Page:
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Activating HIV Latency Using Drug Encapsulated Nanoparticles

UCLA researchers in the Department of Microbiology, Immunology, and Molecular Genetics have devised a novel method to target the HIV virus in patients using nanoparticles loaded with therapeutic agents.

Bioactive Tissue Engineering Scaffolds

Brief description not available

Single-Molecular Homogenous Amplified Detection in Confined Volumes

This novel method detects the concentration of molecules of interest without washing steps or any solid-phase reaction.

On-Demand Drug Release System for In Vivo Cancer Treatment Via Self-Assembled Magnetic Nanoparticles

Researchers at UCLA have utilized magnetothermally responsive self-assembled nanoparticle technology for highly effective in vivo cancer treatment. The present invention will lead to a more personalized and effective approach in the field of cancer treatment.

Method of Making Multicomponent Nanoemulsions

Researchers from UCLA’s Department of Chemistry & Biochemistry have developed a novel method of making deformable, multicomponent oil-in-water nanoemulsions to create a single delivery system for multiple drugs or other insoluble molecules.  

Assessing the Toxic Potential of Materials at the Nanolevel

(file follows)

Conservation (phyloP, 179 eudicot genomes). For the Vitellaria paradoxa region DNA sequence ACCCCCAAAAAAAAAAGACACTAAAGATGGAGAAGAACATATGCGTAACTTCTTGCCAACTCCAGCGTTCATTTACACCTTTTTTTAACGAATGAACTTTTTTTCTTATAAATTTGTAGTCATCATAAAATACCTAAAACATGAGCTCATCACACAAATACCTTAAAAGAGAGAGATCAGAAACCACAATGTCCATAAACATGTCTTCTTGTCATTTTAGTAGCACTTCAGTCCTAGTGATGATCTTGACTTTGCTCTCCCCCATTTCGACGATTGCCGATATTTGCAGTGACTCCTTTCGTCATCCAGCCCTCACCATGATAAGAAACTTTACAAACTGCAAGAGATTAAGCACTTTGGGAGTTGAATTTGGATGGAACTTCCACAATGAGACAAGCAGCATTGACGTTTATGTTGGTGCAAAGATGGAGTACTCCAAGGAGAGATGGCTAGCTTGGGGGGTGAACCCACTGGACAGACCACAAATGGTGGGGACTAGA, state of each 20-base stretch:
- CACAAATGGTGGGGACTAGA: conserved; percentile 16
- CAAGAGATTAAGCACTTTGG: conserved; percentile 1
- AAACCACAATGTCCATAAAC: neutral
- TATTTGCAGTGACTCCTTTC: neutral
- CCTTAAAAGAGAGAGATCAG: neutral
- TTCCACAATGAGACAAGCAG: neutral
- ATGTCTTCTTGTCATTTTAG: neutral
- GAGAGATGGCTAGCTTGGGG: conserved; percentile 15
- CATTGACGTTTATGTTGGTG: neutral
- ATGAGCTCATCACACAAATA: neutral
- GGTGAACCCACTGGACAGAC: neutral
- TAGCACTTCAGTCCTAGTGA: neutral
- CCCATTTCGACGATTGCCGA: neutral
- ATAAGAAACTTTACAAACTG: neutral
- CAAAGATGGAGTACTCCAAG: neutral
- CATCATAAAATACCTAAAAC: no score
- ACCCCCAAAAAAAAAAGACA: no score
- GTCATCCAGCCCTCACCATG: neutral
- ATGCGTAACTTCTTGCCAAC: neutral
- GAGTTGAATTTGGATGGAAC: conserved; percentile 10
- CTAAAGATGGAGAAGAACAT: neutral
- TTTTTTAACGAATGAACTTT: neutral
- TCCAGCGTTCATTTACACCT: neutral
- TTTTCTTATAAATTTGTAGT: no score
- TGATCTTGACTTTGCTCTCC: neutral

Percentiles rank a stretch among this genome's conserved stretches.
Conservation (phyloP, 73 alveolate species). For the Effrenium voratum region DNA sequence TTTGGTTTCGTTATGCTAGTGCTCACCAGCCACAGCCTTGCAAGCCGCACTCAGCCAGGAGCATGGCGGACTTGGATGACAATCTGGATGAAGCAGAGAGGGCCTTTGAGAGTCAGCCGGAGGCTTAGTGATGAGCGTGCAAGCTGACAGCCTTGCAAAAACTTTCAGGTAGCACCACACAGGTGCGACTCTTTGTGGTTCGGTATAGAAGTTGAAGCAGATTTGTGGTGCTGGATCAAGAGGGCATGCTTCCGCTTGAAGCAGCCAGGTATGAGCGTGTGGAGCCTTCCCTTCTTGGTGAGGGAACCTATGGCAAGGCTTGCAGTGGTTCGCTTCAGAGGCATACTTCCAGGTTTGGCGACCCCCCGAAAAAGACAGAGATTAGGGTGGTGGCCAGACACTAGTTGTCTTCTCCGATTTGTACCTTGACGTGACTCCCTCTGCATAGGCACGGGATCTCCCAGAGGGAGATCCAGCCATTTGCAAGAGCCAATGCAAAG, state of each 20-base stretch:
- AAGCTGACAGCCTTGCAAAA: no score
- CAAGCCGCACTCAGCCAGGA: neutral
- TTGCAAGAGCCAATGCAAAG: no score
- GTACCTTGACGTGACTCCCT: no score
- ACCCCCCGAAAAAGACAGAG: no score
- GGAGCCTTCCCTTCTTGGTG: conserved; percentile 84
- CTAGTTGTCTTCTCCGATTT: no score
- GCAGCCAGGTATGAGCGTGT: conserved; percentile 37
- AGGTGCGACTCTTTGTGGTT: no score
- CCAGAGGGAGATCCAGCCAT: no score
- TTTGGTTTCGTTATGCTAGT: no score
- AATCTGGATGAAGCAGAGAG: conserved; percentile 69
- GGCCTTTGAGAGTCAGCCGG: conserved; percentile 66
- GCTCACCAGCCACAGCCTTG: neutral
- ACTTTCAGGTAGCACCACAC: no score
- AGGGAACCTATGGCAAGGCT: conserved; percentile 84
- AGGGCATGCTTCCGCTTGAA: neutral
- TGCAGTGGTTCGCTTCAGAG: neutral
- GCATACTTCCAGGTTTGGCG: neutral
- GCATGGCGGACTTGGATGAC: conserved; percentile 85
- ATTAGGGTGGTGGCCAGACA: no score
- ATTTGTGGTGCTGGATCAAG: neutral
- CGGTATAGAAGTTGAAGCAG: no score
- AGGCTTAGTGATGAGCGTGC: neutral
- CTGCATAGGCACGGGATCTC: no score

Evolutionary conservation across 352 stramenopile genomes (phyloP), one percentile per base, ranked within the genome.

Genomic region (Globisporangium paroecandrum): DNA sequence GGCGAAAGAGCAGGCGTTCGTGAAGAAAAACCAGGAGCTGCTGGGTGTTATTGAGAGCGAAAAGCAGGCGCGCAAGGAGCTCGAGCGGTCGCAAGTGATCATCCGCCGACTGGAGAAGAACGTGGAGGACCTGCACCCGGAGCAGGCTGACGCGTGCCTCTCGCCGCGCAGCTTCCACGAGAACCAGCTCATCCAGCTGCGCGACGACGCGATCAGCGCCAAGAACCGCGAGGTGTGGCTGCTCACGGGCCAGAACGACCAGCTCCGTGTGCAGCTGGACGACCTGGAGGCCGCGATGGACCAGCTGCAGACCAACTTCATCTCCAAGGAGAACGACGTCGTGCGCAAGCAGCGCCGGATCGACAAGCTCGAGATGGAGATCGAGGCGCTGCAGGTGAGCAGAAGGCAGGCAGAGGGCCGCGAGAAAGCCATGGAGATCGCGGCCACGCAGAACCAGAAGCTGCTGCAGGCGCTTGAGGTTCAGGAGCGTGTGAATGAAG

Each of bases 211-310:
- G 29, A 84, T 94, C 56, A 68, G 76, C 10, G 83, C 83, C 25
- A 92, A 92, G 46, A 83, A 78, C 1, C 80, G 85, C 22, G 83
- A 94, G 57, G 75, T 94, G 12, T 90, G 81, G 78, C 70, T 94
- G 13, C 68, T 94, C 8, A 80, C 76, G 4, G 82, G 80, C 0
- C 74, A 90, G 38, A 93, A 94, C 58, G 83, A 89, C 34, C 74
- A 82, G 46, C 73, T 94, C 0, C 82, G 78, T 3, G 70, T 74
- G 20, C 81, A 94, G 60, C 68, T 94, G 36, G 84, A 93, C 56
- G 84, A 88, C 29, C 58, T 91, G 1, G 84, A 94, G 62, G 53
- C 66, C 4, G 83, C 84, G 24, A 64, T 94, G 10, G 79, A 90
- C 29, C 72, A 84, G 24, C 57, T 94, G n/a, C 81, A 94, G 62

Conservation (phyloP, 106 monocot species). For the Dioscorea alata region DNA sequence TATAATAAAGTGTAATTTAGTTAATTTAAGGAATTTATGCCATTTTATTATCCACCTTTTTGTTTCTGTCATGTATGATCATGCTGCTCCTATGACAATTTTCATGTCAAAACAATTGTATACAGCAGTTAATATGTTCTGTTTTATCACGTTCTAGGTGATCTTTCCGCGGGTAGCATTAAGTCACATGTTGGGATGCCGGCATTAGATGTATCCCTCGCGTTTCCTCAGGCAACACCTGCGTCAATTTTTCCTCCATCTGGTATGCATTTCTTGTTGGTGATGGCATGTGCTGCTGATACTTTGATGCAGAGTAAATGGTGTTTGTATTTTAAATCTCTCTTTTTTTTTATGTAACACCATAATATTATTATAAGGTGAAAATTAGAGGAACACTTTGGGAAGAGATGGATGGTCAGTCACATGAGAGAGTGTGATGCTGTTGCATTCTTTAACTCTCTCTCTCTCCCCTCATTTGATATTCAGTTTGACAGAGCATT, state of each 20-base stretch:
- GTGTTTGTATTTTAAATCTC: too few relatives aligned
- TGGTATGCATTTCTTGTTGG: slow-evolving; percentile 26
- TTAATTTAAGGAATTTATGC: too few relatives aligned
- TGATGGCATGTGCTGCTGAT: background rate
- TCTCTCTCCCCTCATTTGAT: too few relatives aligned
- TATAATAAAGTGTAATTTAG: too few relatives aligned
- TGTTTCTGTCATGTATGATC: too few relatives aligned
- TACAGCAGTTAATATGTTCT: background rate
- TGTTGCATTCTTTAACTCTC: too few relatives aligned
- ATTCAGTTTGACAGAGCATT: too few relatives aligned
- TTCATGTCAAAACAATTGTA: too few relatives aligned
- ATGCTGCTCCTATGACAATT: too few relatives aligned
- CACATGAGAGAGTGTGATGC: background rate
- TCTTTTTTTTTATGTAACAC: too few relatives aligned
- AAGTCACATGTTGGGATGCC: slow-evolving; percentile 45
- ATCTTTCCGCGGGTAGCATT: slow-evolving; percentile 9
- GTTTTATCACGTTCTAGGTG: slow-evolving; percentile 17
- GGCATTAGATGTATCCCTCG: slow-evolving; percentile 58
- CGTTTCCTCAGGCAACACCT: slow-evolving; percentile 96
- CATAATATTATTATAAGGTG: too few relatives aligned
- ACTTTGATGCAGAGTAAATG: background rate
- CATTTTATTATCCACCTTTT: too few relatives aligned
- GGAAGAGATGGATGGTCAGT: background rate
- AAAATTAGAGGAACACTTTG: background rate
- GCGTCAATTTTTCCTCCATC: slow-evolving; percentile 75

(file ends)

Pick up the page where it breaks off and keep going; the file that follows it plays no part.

UCLA researchers in the Department of Medicine have developed a comprehensive cellular toxicological screening protocol to speed up the evaluation and hazard ranking of large categories of engineered nanomaterials; this methodology can also be adapted to perform high throughput screening of redox active nanomaterials with the potential to build predictive toxicological paradigms for regulatory purposes.

Measuring Size Distributions of Small-Scale Objects

Dr. Thomas Mason and colleagues at UCLA have created a kit, method, and algorithm for measuring size distributions and pH-dependent electrophoretic mobility distributions, thereby revealing types of stabilizing surface groups, of dispersions of small-scale colloidal objects, including nanoparticles and nanoemulsions.

'Multiple Waves' Nano Delivery System for Treatment Human Pancreatic Cancer

UCLA researchers from the Department of Medicine have designed a treatment strategy to overcome stromal vascular obstruction in pancreatic ductal adenocarcinoma and enhance drug delivery. 

A Universal Scalable and Cost-Effective Surface Modification for Anti-Fouling Polymeric Membranes

Professors Kaner and Hoek have led the development of a novel surface modification of plastic materials including polymeric thin films used for medical, optical, sensing and separation applications that provides robust resistance to bacterial adhesion, fouling and infection. The technology provides a facile method of making anti-infection and anti-fouling plastic surfaces. The unique chemical modification technique can be performed in aqueous solutions and in very short reaction times (seconds to minutes) suggesting it to be amenable to economical commercial scaleup.  

Silicon Microsystems for High-Throughput Analysis of Neural Circuit Activity

UCLA researchers in the Department of Neurobiology have developed a novel silicon-based neural probe that can simultaneously map neural activity from multiple brain structures.

Improved Treatment of Acute Metabolic Acidosis

Professors Thomas Mason and Jeffrey Kraut in UCLA’s Department of Chemistry and School of Medicine, respectively, have developed improved materials and methods of treating acute metabolic acidosis.

A Supramolecular Approach for Preparation of Size-Controllable Nanoparticles